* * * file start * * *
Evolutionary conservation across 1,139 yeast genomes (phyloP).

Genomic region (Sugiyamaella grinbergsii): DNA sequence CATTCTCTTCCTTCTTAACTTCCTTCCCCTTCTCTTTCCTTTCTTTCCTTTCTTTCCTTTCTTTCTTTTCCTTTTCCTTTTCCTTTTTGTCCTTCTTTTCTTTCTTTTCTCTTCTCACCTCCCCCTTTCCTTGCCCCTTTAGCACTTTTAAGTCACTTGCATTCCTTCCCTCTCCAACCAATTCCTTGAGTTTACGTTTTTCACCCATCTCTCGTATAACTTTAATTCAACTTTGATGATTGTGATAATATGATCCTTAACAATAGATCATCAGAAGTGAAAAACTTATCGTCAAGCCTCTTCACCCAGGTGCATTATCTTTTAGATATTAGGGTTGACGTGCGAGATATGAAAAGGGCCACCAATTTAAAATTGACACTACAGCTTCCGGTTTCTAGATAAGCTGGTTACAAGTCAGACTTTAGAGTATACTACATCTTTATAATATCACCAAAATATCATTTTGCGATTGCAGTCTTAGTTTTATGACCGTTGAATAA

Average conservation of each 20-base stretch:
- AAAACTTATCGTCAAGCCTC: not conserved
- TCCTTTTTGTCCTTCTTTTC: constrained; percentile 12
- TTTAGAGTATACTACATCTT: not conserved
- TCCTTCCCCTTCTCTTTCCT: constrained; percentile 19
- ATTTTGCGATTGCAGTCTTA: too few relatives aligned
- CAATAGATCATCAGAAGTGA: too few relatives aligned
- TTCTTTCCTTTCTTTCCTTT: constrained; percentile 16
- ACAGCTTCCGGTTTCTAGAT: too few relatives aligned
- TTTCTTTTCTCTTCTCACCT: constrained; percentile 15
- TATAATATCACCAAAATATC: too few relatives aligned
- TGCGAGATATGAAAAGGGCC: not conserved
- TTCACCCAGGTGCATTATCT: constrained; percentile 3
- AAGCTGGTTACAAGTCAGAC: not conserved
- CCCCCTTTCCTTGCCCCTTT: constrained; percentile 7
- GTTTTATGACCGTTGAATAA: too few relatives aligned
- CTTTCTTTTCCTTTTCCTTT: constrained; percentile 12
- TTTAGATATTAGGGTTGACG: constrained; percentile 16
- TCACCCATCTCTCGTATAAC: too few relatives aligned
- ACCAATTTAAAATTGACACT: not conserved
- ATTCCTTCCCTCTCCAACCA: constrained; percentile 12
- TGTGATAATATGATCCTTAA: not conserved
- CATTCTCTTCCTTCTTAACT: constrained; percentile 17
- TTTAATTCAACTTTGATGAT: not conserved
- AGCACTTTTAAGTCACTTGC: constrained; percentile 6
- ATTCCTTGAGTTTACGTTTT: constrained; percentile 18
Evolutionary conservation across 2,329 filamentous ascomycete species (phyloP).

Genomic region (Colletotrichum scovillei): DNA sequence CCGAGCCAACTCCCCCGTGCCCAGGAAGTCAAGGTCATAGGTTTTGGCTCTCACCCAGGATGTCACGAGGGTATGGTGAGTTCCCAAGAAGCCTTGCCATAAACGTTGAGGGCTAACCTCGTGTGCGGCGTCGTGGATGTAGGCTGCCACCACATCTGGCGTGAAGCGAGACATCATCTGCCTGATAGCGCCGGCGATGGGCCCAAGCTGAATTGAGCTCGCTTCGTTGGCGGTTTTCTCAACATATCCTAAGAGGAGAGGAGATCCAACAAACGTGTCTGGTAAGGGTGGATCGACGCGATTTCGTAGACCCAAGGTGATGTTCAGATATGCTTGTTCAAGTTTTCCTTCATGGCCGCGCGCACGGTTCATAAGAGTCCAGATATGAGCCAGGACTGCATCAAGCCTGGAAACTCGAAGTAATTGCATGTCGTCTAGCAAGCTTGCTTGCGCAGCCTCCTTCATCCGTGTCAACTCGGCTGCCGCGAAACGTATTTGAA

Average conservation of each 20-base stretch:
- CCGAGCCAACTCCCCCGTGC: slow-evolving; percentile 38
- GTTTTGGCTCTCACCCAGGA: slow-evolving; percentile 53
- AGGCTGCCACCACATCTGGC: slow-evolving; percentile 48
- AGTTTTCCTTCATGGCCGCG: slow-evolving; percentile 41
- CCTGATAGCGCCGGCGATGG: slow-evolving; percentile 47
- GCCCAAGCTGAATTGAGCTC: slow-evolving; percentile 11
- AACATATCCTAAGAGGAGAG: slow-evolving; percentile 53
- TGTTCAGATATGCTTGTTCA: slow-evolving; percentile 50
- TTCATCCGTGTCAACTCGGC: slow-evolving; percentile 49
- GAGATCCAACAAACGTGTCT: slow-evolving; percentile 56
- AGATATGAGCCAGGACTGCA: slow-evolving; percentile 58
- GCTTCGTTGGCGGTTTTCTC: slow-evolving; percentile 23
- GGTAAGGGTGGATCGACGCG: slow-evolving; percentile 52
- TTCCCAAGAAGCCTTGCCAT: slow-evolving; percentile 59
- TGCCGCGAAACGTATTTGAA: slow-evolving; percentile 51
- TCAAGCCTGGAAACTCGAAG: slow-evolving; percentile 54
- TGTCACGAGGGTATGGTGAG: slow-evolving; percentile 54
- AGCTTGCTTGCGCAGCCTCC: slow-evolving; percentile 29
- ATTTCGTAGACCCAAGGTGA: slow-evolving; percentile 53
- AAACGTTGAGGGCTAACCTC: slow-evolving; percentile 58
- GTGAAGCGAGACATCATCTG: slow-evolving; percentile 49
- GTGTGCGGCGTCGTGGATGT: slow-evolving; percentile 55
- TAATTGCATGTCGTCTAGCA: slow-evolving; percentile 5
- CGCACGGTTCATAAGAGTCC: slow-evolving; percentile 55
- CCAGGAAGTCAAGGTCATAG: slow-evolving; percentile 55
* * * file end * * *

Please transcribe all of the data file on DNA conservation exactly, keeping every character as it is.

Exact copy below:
Evolutionary conservation across 1,139 yeast genomes (phyloP).

Genomic region (Sugiyamaella grinbergsii): DNA sequence CATTCTCTTCCTTCTTAACTTCCTTCCCCTTCTCTTTCCTTTCTTTCCTTTCTTTCCTTTCTTTCTTTTCCTTTTCCTTTTCCTTTTTGTCCTTCTTTTCTTTCTTTTCTCTTCTCACCTCCCCCTTTCCTTGCCCCTTTAGCACTTTTAAGTCACTTGCATTCCTTCCCTCTCCAACCAATTCCTTGAGTTTACGTTTTTCACCCATCTCTCGTATAACTTTAATTCAACTTTGATGATTGTGATAATATGATCCTTAACAATAGATCATCAGAAGTGAAAAACTTATCGTCAAGCCTCTTCACCCAGGTGCATTATCTTTTAGATATTAGGGTTGACGTGCGAGATATGAAAAGGGCCACCAATTTAAAATTGACACTACAGCTTCCGGTTTCTAGATAAGCTGGTTACAAGTCAGACTTTAGAGTATACTACATCTTTATAATATCACCAAAATATCATTTTGCGATTGCAGTCTTAGTTTTATGACCGTTGAATAA

Average conservation of each 20-base stretch:
- AAAACTTATCGTCAAGCCTC: not conserved
- TCCTTTTTGTCCTTCTTTTC: constrained; percentile 12
- TTTAGAGTATACTACATCTT: not conserved
- TCCTTCCCCTTCTCTTTCCT: constrained; percentile 19
- ATTTTGCGATTGCAGTCTTA: too few relatives aligned
- CAATAGATCATCAGAAGTGA: too few relatives aligned
- TTCTTTCCTTTCTTTCCTTT: constrained; percentile 16
- ACAGCTTCCGGTTTCTAGAT: too few relatives aligned
- TTTCTTTTCTCTTCTCACCT: constrained; percentile 15
- TATAATATCACCAAAATATC: too few relatives aligned
- TGCGAGATATGAAAAGGGCC: not conserved
- TTCACCCAGGTGCATTATCT: constrained; percentile 3
- AAGCTGGTTACAAGTCAGAC: not conserved
- CCCCCTTTCCTTGCCCCTTT: constrained; percentile 7
- GTTTTATGACCGTTGAATAA: too few relatives aligned
- CTTTCTTTTCCTTTTCCTTT: constrained; percentile 12
- TTTAGATATTAGGGTTGACG: constrained; percentile 16
- TCACCCATCTCTCGTATAAC: too few relatives aligned
- ACCAATTTAAAATTGACACT: not conserved
- ATTCCTTCCCTCTCCAACCA: constrained; percentile 12
- TGTGATAATATGATCCTTAA: not conserved
- CATTCTCTTCCTTCTTAACT: constrained; percentile 17
- TTTAATTCAACTTTGATGAT: not conserved
- AGCACTTTTAAGTCACTTGC: constrained; percentile 6
- ATTCCTTGAGTTTACGTTTT: constrained; percentile 18
Evolutionary conservation across 2,329 filamentous ascomycete species (phyloP).

Genomic region (Colletotrichum scovillei): DNA sequence CCGAGCCAACTCCCCCGTGCCCAGGAAGTCAAGGTCATAGGTTTTGGCTCTCACCCAGGATGTCACGAGGGTATGGTGAGTTCCCAAGAAGCCTTGCCATAAACGTTGAGGGCTAACCTCGTGTGCGGCGTCGTGGATGTAGGCTGCCACCACATCTGGCGTGAAGCGAGACATCATCTGCCTGATAGCGCCGGCGATGGGCCCAAGCTGAATTGAGCTCGCTTCGTTGGCGGTTTTCTCAACATATCCTAAGAGGAGAGGAGATCCAACAAACGTGTCTGGTAAGGGTGGATCGACGCGATTTCGTAGACCCAAGGTGATGTTCAGATATGCTTGTTCAAGTTTTCCTTCATGGCCGCGCGCACGGTTCATAAGAGTCCAGATATGAGCCAGGACTGCATCAAGCCTGGAAACTCGAAGTAATTGCATGTCGTCTAGCAAGCTTGCTTGCGCAGCCTCCTTCATCCGTGTCAACTCGGCTGCCGCGAAACGTATTTGAA

Average conservation of each 20-base stretch:
- CCGAGCCAACTCCCCCGTGC: slow-evolving; percentile 38
- GTTTTGGCTCTCACCCAGGA: slow-evolving; percentile 53
- AGGCTGCCACCACATCTGGC: slow-evolving; percentile 48
- AGTTTTCCTTCATGGCCGCG: slow-evolving; percentile 41
- CCTGATAGCGCCGGCGATGG: slow-evolving; percentile 47
- GCCCAAGCTGAATTGAGCTC: slow-evolving; percentile 11
- AACATATCCTAAGAGGAGAG: slow-evolving; percentile 53
- TGTTCAGATATGCTTGTTCA: slow-evolving; percentile 50
- TTCATCCGTGTCAACTCGGC: slow-evolving; percentile 49
- GAGATCCAACAAACGTGTCT: slow-evolving; percentile 56
- AGATATGAGCCAGGACTGCA: slow-evolving; percentile 58
- GCTTCGTTGGCGGTTTTCTC: slow-evolving; percentile 23
- GGTAAGGGTGGATCGACGCG: slow-evolving; percentile 52
- TTCCCAAGAAGCCTTGCCAT: slow-evolving; percentile 59
- TGCCGCGAAACGTATTTGAA: slow-evolving; percentile 51
- TCAAGCCTGGAAACTCGAAG: slow-evolving; percentile 54
- TGTCACGAGGGTATGGTGAG: slow-evolving; percentile 54
- AGCTTGCTTGCGCAGCCTCC: slow-evolving; percentile 29
- ATTTCGTAGACCCAAGGTGA: slow-evolving; percentile 53
- AAACGTTGAGGGCTAACCTC: slow-evolving; percentile 58
- GTGAAGCGAGACATCATCTG: slow-evolving; percentile 49
- GTGTGCGGCGTCGTGGATGT: slow-evolving; percentile 55
- TAATTGCATGTCGTCTAGCA: slow-evolving; percentile 5
- CGCACGGTTCATAAGAGTCC: slow-evolving; percentile 55
- CCAGGAAGTCAAGGTCATAG: slow-evolving; percentile 55